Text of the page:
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Here at Direct Ergonomics, we’re passionate about protecting the environment, especially when it comes to honoring the Indigenous people and the land. That’s why we love advocating for sustainable office design.

We want to help more Australian businesses get on board with sustainable living. However, we know that designing a sustainable office can be an exciting yet slightly overwhelming proposition, so we’ve put together a short “how-to” guide that covers some key items you might want to consider.

If you make the commitment to creating a more sustainable office design, you’ll not only be helping to preserve the environment but you’ll also be saving on running costs – a win-win for everyone! Now, let’s get stuck in…

  1. Get clear on your vision

    Spend a good chunk of time deciding what level of sustainability you want to achieve. For example, what level of energy efficiency would you like to reach? Get your board and any key stakeholders involved and let them know why your vision matters.

  2. Assess the energy efficiency of your building

    If you’re moving, make sure you check the energy efficiency of any new buildings on your shopping list. This is a big tick that you can achieve early-on by spending that extra bit of time on finding the right location.

  3. Choose sustainable fit-out contractors and suppliers

    Purchase eco-friendly office supplies wherever possible. For example, you can buy recycled paper notebooks and bamboo pens. It’s important to avoid single-use plastic and low-quality items that will quickly wind up in landfill.

    “Your office fit-out partner should be able to reassure you that your project is being delivered as sustainably as possible, working with a fully sustainable supply chain and favouring the use of natural resources and recyclable materials.” (Aztec Interiors)

  4. Start a “Green Team” for your office

    Set up a team of employees who are responsible for creating innovative sustainability initiatives. This committee can help educate the wider team as well as encourage participation and collaboration on new sustainability projects.

  5. Optimise lighting and technology usage

    Make use of natural light wherever possible. Install motion-activated lighting where you can and encourage employees to switch off the lights when they leave the room. Use energy-saving light bulbs too – these last 10 times longer and use 80% less energy than traditional bulbs.

    Consider heating and ventilation options. Remember to be careful with overheating, overcooling, and leaving electronic goods on when they’re not in use. Introducing summer dress codes and educating the team about energy-efficient computer settings can help address these issues.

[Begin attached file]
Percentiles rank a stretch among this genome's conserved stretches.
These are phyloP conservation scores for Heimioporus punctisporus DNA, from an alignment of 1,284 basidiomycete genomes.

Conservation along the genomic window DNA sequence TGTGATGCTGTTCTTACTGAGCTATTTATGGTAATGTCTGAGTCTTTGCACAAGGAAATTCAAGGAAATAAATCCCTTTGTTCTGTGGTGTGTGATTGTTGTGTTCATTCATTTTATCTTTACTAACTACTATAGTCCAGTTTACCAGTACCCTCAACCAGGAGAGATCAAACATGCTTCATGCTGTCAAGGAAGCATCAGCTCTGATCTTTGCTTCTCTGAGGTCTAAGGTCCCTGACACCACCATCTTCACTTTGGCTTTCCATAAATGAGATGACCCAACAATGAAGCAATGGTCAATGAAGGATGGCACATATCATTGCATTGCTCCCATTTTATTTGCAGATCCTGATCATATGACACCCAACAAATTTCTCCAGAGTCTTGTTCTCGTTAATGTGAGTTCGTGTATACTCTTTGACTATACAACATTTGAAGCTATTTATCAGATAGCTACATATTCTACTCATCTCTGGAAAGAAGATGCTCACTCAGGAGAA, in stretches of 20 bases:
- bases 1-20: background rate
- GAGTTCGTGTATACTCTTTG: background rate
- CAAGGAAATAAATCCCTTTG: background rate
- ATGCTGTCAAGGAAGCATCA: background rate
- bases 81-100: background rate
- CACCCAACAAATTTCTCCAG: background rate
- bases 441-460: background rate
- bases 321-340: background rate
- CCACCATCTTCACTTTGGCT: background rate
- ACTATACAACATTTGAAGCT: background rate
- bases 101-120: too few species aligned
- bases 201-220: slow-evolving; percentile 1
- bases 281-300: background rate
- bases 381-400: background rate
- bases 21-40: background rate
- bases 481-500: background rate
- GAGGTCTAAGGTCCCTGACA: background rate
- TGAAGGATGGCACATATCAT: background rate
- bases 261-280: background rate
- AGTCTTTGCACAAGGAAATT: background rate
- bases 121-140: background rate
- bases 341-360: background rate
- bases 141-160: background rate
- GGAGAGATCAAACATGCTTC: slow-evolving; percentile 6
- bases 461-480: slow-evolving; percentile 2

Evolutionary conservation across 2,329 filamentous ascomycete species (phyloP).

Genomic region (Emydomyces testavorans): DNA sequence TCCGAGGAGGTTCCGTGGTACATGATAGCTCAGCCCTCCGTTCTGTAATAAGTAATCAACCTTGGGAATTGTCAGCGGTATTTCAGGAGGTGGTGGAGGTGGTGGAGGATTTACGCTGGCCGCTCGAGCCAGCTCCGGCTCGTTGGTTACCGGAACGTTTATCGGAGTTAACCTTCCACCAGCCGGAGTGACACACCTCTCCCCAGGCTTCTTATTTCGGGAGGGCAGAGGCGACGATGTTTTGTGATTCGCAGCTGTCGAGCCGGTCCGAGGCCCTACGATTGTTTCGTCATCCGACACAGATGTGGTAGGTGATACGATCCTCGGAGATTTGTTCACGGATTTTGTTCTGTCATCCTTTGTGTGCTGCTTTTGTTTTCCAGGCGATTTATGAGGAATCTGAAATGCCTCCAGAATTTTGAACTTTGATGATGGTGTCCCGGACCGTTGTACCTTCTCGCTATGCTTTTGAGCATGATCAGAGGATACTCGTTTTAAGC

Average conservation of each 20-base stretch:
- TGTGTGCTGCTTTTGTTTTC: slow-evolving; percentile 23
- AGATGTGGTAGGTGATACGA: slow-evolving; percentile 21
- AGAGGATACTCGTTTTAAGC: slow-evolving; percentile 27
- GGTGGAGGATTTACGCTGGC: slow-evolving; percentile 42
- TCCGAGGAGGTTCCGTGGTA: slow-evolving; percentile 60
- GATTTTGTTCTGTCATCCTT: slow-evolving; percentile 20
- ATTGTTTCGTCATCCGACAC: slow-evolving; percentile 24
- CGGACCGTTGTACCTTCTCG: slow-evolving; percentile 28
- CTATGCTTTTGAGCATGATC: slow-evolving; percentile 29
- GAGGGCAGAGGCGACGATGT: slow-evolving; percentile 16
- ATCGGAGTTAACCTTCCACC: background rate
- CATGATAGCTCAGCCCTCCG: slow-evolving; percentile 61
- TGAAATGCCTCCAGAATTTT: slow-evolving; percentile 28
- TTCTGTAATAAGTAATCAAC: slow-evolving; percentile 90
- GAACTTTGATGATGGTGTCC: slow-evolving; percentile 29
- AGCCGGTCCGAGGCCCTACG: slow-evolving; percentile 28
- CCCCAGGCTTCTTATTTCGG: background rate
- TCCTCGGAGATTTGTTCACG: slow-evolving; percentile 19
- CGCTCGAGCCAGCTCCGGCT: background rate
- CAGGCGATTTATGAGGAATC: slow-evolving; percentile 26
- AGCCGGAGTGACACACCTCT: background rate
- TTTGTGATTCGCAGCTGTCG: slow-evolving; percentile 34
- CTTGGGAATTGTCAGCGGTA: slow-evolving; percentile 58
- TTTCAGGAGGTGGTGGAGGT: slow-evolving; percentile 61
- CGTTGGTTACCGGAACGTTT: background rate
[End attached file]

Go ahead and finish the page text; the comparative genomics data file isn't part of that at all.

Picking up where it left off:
6. Choose eco-friendly furniture

    Buy sustainably produced furniture from trusted, certified suppliers.

    At Direct Ergonomics we aim to contribute to a more environmentally sustainable world. To do this, we invest in energy-efficient technology to manufacture world-class ergonomic furniture and workstations, that have minimal impact on the environment.

    We have a large range of products that are GECA certified. This means your organisation can be comfortable in the knowledge that our furniture is environmentally friendly. You can read more on our sustainability policy here.

  7. Use non-toxic cleaning products

    Throw out the chemical-laden cleaning products and make the switch to natural, green alternatives. There are many eco-friendly cleaning brands that come without the harsh chemicals that hurt our planet (and our bodies!).

  8. Go paperless

    Try to minimise unnecessary printing. These days, most communications can be shared and stored online – there’s rarely a need to print hard copies. If printing can’t be avoided, opt for recycled, FSC certified paper.

  9. Reuse and recycle

    Introduce clearly labelled recycling bins. Provide employees with branded coffee and water cups, so they can reuse the same ones rather than throwing out endless paper cups and single-use plastic bottles.

    When it comes to recycling, education is the biggest factor – if people aren’t 100% sure about how to do it, they won’t bother. Make sure your team is crystal clear on why recycling is important and what the process involves.

  10. Encourage healthy snacks and active living

    Sustainability is very closely linked to wellbeing, and it’s important to advocate for this too. Support local or sustainably produced coffee and snack companies by providing these options in the office.

    Advocate for “Meat-free Mondays” to minimise the negative impact of meat production on the environment. Encourage running, walking or cycling to work in order to reduce the office’s carbon footprint (and keep your team active).

The easiest way to get started with a sustainable office design is to pick a few small changes to make right now. These changes will eventually turn into hardwired habits with extraordinary long-term effects. Which will your team choose today?